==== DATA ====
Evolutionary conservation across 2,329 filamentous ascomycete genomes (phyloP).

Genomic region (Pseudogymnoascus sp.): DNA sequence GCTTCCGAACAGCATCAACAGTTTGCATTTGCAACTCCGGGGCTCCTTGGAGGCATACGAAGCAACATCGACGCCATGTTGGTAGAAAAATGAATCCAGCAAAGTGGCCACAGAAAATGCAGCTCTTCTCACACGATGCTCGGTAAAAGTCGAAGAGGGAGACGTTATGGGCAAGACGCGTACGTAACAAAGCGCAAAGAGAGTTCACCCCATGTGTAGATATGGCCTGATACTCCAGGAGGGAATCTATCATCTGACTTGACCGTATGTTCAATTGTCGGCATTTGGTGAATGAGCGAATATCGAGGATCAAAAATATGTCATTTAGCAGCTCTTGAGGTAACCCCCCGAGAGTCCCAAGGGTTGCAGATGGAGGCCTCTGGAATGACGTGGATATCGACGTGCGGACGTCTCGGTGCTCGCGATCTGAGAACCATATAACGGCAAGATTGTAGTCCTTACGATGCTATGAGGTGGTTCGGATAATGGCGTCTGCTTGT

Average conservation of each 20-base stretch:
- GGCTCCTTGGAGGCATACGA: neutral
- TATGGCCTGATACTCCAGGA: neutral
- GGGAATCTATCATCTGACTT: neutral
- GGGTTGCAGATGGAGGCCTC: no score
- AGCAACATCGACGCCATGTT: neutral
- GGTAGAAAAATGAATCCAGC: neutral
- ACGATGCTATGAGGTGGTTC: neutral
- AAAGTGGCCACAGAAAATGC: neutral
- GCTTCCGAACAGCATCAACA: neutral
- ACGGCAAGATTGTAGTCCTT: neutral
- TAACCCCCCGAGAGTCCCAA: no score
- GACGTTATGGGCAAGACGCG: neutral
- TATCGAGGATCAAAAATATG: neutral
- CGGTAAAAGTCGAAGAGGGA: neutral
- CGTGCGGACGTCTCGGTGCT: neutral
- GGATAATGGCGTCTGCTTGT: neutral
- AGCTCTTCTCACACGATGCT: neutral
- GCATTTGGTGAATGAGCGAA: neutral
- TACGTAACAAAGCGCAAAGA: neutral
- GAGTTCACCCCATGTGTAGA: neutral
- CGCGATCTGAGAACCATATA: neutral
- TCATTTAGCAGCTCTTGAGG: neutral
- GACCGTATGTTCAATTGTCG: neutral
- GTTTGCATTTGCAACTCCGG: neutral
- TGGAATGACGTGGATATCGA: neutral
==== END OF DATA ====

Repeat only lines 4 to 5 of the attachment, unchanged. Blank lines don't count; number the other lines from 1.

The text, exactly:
- GGCTCCTTGGAGGCATACGA: neutral
- TATGGCCTGATACTCCAGGA: neutral